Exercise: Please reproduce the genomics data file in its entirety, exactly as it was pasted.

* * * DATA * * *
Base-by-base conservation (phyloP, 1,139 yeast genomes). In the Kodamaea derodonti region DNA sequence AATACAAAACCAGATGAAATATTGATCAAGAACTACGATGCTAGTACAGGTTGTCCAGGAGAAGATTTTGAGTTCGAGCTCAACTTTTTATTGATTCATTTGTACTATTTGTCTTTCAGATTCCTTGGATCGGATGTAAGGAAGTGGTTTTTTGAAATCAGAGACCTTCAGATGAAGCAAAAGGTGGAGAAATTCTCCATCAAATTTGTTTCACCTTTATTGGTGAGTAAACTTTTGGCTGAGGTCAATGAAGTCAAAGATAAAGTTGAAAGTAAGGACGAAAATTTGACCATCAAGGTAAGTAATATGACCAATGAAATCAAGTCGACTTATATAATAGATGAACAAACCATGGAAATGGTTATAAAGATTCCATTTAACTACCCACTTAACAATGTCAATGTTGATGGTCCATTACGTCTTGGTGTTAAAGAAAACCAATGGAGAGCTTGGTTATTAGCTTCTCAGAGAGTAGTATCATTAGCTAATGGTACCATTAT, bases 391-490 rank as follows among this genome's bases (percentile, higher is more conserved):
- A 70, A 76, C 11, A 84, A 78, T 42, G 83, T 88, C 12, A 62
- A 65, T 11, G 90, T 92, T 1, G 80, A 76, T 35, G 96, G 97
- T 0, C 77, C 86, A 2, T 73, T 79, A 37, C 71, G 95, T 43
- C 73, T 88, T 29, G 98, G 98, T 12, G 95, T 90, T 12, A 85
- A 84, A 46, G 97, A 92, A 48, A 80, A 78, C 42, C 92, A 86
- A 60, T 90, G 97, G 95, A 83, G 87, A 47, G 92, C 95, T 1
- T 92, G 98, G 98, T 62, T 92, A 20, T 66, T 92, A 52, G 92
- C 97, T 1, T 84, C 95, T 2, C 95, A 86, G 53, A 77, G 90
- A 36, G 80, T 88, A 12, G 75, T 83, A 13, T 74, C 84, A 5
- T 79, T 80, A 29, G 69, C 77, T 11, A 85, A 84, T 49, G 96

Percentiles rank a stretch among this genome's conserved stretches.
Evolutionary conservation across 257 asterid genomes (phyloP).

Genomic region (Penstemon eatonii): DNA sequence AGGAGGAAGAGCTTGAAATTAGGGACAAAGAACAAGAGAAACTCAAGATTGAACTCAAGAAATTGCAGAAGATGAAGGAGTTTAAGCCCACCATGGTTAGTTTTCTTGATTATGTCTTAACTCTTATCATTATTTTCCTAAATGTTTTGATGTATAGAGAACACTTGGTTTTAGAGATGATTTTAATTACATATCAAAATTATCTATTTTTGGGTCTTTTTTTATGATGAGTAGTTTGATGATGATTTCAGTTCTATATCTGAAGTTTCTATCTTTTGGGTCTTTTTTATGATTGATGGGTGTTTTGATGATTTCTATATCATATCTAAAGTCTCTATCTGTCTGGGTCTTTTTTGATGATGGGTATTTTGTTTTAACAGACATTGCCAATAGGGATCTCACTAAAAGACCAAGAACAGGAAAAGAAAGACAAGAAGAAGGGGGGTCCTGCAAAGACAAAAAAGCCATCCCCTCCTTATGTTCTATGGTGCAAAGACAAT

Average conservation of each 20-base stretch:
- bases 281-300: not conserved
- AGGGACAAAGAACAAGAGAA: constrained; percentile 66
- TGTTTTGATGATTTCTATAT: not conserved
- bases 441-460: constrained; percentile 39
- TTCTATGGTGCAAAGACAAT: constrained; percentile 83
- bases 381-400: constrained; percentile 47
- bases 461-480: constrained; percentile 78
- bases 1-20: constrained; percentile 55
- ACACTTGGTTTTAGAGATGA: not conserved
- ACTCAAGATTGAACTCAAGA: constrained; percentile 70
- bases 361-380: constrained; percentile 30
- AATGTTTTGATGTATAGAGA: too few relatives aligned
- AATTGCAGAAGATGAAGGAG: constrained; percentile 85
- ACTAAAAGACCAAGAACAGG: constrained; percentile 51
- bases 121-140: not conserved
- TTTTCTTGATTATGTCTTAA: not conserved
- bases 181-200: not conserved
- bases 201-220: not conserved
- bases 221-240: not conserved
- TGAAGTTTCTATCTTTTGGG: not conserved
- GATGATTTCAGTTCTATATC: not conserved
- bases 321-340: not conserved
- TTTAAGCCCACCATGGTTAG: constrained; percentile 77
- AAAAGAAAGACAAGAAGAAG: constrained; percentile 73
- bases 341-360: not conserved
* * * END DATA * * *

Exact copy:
Base-by-base conservation (phyloP, 1,139 yeast genomes). In the Kodamaea derodonti region DNA sequence AATACAAAACCAGATGAAATATTGATCAAGAACTACGATGCTAGTACAGGTTGTCCAGGAGAAGATTTTGAGTTCGAGCTCAACTTTTTATTGATTCATTTGTACTATTTGTCTTTCAGATTCCTTGGATCGGATGTAAGGAAGTGGTTTTTTGAAATCAGAGACCTTCAGATGAAGCAAAAGGTGGAGAAATTCTCCATCAAATTTGTTTCACCTTTATTGGTGAGTAAACTTTTGGCTGAGGTCAATGAAGTCAAAGATAAAGTTGAAAGTAAGGACGAAAATTTGACCATCAAGGTAAGTAATATGACCAATGAAATCAAGTCGACTTATATAATAGATGAACAAACCATGGAAATGGTTATAAAGATTCCATTTAACTACCCACTTAACAATGTCAATGTTGATGGTCCATTACGTCTTGGTGTTAAAGAAAACCAATGGAGAGCTTGGTTATTAGCTTCTCAGAGAGTAGTATCATTAGCTAATGGTACCATTAT, bases 391-490 rank as follows among this genome's bases (percentile, higher is more conserved):
- A 70, A 76, C 11, A 84, A 78, T 42, G 83, T 88, C 12, A 62
- A 65, T 11, G 90, T 92, T 1, G 80, A 76, T 35, G 96, G 97
- T 0, C 77, C 86, A 2, T 73, T 79, A 37, C 71, G 95, T 43
- C 73, T 88, T 29, G 98, G 98, T 12, G 95, T 90, T 12, A 85
- A 84, A 46, G 97, A 92, A 48, A 80, A 78, C 42, C 92, A 86
- A 60, T 90, G 97, G 95, A 83, G 87, A 47, G 92, C 95, T 1
- T 92, G 98, G 98, T 62, T 92, A 20, T 66, T 92, A 52, G 92
- C 97, T 1, T 84, C 95, T 2, C 95, A 86, G 53, A 77, G 90
- A 36, G 80, T 88, A 12, G 75, T 83, A 13, T 74, C 84, A 5
- T 79, T 80, A 29, G 69, C 77, T 11, A 85, A 84, T 49, G 96

Percentiles rank a stretch among this genome's conserved stretches.
Evolutionary conservation across 257 asterid genomes (phyloP).

Genomic region (Penstemon eatonii): DNA sequence AGGAGGAAGAGCTTGAAATTAGGGACAAAGAACAAGAGAAACTCAAGATTGAACTCAAGAAATTGCAGAAGATGAAGGAGTTTAAGCCCACCATGGTTAGTTTTCTTGATTATGTCTTAACTCTTATCATTATTTTCCTAAATGTTTTGATGTATAGAGAACACTTGGTTTTAGAGATGATTTTAATTACATATCAAAATTATCTATTTTTGGGTCTTTTTTTATGATGAGTAGTTTGATGATGATTTCAGTTCTATATCTGAAGTTTCTATCTTTTGGGTCTTTTTTATGATTGATGGGTGTTTTGATGATTTCTATATCATATCTAAAGTCTCTATCTGTCTGGGTCTTTTTTGATGATGGGTATTTTGTTTTAACAGACATTGCCAATAGGGATCTCACTAAAAGACCAAGAACAGGAAAAGAAAGACAAGAAGAAGGGGGGTCCTGCAAAGACAAAAAAGCCATCCCCTCCTTATGTTCTATGGTGCAAAGACAAT

Average conservation of each 20-base stretch:
- bases 281-300: not conserved
- AGGGACAAAGAACAAGAGAA: constrained; percentile 66
- TGTTTTGATGATTTCTATAT: not conserved
- bases 441-460: constrained; percentile 39
- TTCTATGGTGCAAAGACAAT: constrained; percentile 83
- bases 381-400: constrained; percentile 47
- bases 461-480: constrained; percentile 78
- bases 1-20: constrained; percentile 55
- ACACTTGGTTTTAGAGATGA: not conserved
- ACTCAAGATTGAACTCAAGA: constrained; percentile 70
- bases 361-380: constrained; percentile 30
- AATGTTTTGATGTATAGAGA: too few relatives aligned
- AATTGCAGAAGATGAAGGAG: constrained; percentile 85
- ACTAAAAGACCAAGAACAGG: constrained; percentile 51
- bases 121-140: not conserved
- TTTTCTTGATTATGTCTTAA: not conserved
- bases 181-200: not conserved
- bases 201-220: not conserved
- bases 221-240: not conserved
- TGAAGTTTCTATCTTTTGGG: not conserved
- GATGATTTCAGTTCTATATC: not conserved
- bases 321-340: not conserved
- TTTAAGCCCACCATGGTTAG: constrained; percentile 77
- AAAAGAAAGACAAGAAGAAG: constrained; percentile 73
- bases 341-360: not conserved